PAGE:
South Africa cricket: Not just a 'white sport'?
It takes a certain stubborn devotion to play cricket in Malekutu, an isolated rural village in the hills not far from South Africa's border with Mozambique.
There is no pitch, just a stretch of tattered carpet in the middle of an overgrown football field; tin cans balanced on a cinder block take the place of a wicket, and the locals are hardly enthusiastic.
"Most people here don't like cricket. Black people think this is a white sport. They prefer to watch soccer. I say, 'Come play and I'll teach you.' They refuse. Even this [cricket] World Cup... they prefer to sleep," sighs 16-year-old Mongezi Makoena, a keen batsman.
But for 10 years now, the Malekutu Cricket Academy (MCA) has been obstinately pursuing its dream, of helping to transform the sport from an elite, and still largely white-dominated, affair into something every South African child has the opportunity to try out.
"It's a struggle. Look at these kids, they're small, some are malnourished," says Vusi Mathebula, the founder and coach of the MCA as he breaks from a fairly gruelling training, complete with collective punishments for a dropped catch, with the under 16 team.
Funding is a constant problem. The local authorities have finally provided transport to matches, but years of more extravagant promises of support, including from the national cricketing authorities, have come to nothing.
"They tell us, 'we'll build you a field,' but they've failed us on numerous occasions," says Mr Mathebula.
"We don't have proper equipment, and we don't have a field. There's no structure for these kids to make it.
"It only benefits those kids who go to a private school, or live in town. This is not a white man's sport. If we had the exposure and access to quality facilities, it would be our sport."
Five hours drive away from Malekutu, at the stunning Wanderer's cricket oval in Johannesburg, some of the country's top players are beginning a four-day professional "franchise" match - the Lions against the Dolphins.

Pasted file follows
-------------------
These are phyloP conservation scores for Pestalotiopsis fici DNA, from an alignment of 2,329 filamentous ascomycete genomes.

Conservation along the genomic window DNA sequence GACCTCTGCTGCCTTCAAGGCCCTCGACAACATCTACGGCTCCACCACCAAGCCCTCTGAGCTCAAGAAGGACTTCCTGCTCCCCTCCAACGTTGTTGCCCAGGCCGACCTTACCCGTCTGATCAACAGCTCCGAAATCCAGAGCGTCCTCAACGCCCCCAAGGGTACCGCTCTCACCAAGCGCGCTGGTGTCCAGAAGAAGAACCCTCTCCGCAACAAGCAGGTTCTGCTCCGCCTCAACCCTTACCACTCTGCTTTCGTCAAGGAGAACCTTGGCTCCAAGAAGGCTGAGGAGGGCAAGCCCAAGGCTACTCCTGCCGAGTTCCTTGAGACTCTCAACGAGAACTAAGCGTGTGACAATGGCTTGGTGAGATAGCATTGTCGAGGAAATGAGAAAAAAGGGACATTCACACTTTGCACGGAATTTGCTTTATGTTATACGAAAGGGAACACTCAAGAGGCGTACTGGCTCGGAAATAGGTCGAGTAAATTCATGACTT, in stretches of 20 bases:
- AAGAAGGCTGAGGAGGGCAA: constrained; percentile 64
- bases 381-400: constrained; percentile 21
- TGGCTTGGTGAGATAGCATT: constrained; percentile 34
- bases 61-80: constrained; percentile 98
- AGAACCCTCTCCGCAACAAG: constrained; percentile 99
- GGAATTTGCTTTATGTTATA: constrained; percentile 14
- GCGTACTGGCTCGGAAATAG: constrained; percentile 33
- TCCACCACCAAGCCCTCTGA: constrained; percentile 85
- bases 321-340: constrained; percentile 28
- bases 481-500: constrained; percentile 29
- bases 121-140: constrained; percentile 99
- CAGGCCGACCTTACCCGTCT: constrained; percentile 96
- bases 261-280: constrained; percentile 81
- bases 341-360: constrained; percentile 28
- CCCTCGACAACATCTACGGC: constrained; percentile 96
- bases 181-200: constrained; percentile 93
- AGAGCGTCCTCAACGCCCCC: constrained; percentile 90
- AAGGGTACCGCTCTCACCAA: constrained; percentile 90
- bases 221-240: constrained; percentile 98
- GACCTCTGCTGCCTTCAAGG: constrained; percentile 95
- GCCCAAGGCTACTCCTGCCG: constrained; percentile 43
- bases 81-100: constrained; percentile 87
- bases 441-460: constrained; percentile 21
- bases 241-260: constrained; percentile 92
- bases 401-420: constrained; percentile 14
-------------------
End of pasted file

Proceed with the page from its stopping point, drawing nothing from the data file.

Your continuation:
A quota system is in force here. There must be at least five non-white players: Indian, mixed-race or black.
"It's necessary... to have quotas," says the Lion's coach Geoffrey Toyana, who still relishes the memory of playing in the 1990s in his home town of Soweto against a touring England side.
But he insists that all the black players in his team got there on merit.
"As a country I think we're moving in the right direction. We need to be patient and get those grass roots levels better," says Mr Toyana.
"The facilities are not up to scratch. I believe if we get the base right in the next three or four years, the top should sort itself out."
But others see quotas, not formally imposed on the national Proteas squad which suffered its heaviest defeat in World Cup history on Sunday, as unhelpful, at best.
"You're either good enough or you're not good enough," says Clive Rice, a former South African captain during the apartheid era.
"Some [of the top-level players] aren't there on merit. They're clearly not good enough to be there and everybody in the country knows that, and the fact that they're still there is a miracle.
"The quota players don't want to be in a team knowing they're a quota player," he says, arguing that it is inevitable that schools with an entrenched cricketing culture are likely to continue producing the strongest players.
Back at Malekutu, the sun is nearly setting over the nearby Kruger National Park, and 16-year-old Mongezi catches a low ball and rolls to the side on the dusty football pitch.
"I love cricket, more than any sport. I've been playing for more than three years. But you should just follow your heart," he says.
"If you love football, play football. If you love cricket, play cricket. If it's rugby, play rugby. This is a free country. This sport is for everyone. Our time will come."